Teacher Well-Being


12. Support a Growth Mindset in Your Classroom — Learning math with a growth mindset— the attitude that learning is a process where mistakes are celebrated as opportunities to grow—can change the way our students feel about the subject. With a growth mindset, I can’t becomes I can’t...yet, which blazes the trail to I can! You can support this mindset for learning in your classroom by sharing the right messages (like these inspiring growth mindset quotes), hanging a growth mindset poster in your classroom, and learning more about the supporting research.

13. Does Your Classroom Have the Essentials? — You know that, when it comes to learning, the environment plays a huge role. What does it take to make your classroom a warm and engaging learning environment? I like to start with organization (where my classroom teacher desk is always organized and packed with the essentials). Then I focus on decorating my classroom with colorful math posters and inspiring math quotes to create a supportive learning environment that is easy to set up and break down at the end of the year.

14. 21 Back to School Tips Every Teacher Needs — This collection of back-to-school tips will help you to reflect upon the previous school year to develop your weaknesses and build upon your strengths, make the most of your summer vacation, learn valuable lessons—like how to say ‘no’ more often—and how to use Twitter to engage in world class professional development from the comfort of your home.

15. Have a Plan for the End of the School Year — Savvy math teachers know that having a solid plan in place for getting through the final weeks of the school year is the key to preventing burnout and promoting personal well-being. I rely on using student-centered math projects at the end of the school year to keep my students engaged. This saved energy can be applied to packing up your classroom the right way, and entering your summer vacation feeling great.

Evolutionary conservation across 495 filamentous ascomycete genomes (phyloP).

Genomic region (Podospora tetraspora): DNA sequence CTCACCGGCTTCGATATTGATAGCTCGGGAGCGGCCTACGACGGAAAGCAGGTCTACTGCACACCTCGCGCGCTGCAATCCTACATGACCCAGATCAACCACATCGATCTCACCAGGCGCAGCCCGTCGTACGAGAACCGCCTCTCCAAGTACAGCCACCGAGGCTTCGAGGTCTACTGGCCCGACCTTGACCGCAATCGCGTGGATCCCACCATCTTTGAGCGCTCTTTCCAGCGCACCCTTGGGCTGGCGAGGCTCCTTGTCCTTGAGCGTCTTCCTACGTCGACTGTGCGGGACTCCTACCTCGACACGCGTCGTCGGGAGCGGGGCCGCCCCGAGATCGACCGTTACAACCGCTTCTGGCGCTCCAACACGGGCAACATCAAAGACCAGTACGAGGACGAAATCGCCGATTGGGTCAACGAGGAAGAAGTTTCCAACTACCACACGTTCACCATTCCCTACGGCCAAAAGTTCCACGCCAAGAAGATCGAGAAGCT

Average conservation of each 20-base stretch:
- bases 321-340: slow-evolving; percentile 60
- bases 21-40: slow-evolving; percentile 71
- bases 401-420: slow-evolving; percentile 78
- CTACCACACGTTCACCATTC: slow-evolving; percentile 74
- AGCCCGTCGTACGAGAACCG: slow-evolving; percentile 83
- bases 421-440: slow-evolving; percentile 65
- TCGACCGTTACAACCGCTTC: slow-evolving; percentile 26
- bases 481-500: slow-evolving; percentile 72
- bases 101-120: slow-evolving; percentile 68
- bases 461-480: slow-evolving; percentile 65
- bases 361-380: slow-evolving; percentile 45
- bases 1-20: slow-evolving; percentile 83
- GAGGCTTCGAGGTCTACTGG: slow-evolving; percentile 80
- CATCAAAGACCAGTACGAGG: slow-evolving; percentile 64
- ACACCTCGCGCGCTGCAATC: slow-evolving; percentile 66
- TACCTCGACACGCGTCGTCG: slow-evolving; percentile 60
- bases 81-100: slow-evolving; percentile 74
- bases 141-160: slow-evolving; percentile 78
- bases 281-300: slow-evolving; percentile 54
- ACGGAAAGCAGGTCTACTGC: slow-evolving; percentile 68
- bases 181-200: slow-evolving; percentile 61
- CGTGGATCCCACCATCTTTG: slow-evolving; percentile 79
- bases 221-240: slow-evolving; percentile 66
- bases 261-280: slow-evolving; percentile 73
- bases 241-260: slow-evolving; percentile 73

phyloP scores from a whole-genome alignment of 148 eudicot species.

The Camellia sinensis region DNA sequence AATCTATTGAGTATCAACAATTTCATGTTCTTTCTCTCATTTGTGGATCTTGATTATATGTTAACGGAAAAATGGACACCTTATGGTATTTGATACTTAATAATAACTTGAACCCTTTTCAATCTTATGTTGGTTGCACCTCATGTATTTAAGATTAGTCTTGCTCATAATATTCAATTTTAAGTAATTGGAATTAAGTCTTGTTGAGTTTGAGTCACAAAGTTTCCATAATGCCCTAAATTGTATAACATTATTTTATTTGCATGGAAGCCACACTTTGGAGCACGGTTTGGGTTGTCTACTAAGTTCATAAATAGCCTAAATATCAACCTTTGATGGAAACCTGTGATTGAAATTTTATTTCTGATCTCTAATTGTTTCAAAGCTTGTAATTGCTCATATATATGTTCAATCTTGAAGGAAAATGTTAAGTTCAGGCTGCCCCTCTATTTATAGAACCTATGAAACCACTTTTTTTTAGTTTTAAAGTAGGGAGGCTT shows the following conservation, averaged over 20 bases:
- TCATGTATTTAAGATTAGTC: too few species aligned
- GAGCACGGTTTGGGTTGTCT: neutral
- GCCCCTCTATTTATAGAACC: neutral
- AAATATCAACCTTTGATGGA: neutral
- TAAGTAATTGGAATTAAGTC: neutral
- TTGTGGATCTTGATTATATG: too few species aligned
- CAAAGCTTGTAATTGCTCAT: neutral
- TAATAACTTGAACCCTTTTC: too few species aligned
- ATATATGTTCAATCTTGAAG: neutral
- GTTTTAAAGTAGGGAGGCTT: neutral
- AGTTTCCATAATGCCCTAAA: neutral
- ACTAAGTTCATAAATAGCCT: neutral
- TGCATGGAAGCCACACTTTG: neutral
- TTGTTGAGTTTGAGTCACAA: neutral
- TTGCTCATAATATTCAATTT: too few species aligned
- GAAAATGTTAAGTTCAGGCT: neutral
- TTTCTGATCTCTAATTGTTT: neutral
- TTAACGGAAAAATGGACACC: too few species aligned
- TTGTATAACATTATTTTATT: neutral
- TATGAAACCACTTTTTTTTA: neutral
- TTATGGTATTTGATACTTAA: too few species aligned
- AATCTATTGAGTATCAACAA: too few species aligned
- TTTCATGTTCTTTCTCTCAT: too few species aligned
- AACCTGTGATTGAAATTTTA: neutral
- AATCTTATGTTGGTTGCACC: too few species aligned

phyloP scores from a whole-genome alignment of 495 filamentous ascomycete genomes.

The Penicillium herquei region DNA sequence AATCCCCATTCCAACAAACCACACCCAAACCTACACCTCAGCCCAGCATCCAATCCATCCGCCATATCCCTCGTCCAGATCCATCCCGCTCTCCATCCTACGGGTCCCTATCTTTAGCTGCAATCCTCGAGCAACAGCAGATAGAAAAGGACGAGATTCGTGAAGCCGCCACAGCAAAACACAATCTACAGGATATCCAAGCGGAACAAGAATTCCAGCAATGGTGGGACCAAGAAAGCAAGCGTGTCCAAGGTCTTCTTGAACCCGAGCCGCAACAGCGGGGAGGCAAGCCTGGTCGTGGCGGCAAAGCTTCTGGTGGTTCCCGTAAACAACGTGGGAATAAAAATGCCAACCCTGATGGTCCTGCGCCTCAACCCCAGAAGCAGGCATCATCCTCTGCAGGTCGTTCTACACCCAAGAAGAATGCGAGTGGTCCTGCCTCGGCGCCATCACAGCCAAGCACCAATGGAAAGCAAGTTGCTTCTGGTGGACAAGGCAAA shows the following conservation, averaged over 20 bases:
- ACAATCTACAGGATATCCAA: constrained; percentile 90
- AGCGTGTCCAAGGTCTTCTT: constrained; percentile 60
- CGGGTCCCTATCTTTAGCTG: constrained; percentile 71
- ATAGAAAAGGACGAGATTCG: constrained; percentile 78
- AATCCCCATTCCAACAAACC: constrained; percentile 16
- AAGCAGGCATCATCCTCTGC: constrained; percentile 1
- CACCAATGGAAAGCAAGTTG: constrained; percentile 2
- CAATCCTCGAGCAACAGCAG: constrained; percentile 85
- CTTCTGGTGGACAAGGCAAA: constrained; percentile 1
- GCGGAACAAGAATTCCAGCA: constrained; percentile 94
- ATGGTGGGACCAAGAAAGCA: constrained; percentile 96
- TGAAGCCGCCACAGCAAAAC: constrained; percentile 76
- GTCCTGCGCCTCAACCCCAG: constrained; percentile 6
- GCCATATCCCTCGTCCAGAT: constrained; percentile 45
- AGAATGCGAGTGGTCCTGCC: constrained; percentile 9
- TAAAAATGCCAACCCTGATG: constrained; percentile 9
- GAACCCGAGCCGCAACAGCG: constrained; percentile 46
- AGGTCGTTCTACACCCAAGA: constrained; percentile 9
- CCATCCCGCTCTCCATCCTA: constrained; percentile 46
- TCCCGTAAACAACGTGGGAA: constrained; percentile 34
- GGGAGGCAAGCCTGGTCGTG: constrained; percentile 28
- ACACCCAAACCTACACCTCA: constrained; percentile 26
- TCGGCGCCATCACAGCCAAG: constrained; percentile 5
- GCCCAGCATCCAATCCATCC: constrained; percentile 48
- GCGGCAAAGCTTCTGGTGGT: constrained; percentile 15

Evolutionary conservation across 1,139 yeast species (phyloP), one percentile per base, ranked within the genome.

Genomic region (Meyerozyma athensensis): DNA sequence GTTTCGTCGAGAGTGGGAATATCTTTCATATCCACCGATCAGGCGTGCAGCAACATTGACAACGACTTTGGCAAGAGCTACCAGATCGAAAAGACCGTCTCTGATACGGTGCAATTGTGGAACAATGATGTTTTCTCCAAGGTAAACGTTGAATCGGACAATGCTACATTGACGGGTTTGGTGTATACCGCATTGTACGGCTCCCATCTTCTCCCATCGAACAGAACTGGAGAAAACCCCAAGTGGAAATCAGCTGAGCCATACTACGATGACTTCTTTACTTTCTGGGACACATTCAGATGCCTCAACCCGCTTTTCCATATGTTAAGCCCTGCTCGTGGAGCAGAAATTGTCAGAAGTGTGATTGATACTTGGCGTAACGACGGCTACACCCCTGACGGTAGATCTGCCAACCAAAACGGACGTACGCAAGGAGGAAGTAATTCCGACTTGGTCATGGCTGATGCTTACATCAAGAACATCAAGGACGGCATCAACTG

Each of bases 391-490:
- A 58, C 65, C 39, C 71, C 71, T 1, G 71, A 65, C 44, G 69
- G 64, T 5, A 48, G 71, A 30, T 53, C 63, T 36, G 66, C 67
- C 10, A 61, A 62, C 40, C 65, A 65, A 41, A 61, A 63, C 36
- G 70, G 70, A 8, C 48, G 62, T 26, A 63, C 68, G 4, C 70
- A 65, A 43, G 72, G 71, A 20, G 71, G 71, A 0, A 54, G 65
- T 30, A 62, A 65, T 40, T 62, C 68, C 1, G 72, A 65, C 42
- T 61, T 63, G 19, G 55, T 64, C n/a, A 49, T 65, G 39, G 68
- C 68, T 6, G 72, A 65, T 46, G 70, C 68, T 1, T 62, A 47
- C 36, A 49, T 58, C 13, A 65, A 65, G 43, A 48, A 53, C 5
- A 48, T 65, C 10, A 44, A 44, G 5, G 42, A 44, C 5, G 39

16. Math Teacher Humor — It’s always a good idea to plan many opportunities to laugh during the school year. You can incorporate some math humor in your classroom by sharing funny math jokes and puns for kids, and you can lighten the mood in the teachers’ lounge or at your next faculty meeting by sharing some hysterical memes that every math teacher can relate to.

Professional Development

17. Attend a Conference — Every math teacher should attend a conference at least once every few years. Conferences are a great place to network with fellow educators, learn new things (most conferences give you the flexibility to pursue topics that you are most interested in), discover emerging trends in math education, collect some awesome goodies and gifts, and make new friends.

18. Use Twitter for Personalized PD — Twitter has become a place where teachers go to network, swap ideas, and interact with math education gurus like Jo Boaler. This guide to using Twitter for personalized professional development will walk you through setting up an account, using hashtags, connecting with influencers, and building your personal learning network.

19. Embrace More Technology — This post shares simple and approachable ways to make your lessons more tech-friendly, including how to implement a bring your own device policy, setting up an online classroom, flipping you instruction using video lessons, and how to use popular software like Minecraft for Education.

20. Utilize YouTube — YouTube is a treasure trove of high quality and 100% free K-12 math video lessons that you can use to supplement your instruction both inside and outside of the classroom. These video lessons are especially helpful for students who need to brush up on topics while away from the classroom and they are a great resource for supporting your visual learners.

21. Make Real World Connections — I often tell my students that math is everywhere in an effort to blur the lines between the classroom walls and the real world. This collection of interesting real-world applications of mathematics will allow you to empower your students with the knowledge of the amazing places their math skills can take them.

Of course the above 21 Time-Saving Strategies, Activities, and Ideas for math teachers just scratch the surface of all there is to learn about the art of teaching mathematics effectively. Subscribe to our mailing list here to get more free daily resources, lessons, and tips in your inbox every week.

Read More Posts About Math Education:


Anthony is the lead educator and founder of Mashup Math. He lives in Denver, Colorado and is also a YouTube for Education partner. Follow him on Twitter at @mashupmath.


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10 Super Fun Math Riddles for Kids (with Answers)


10 Super Fun Math Riddles for Kids (with Answers)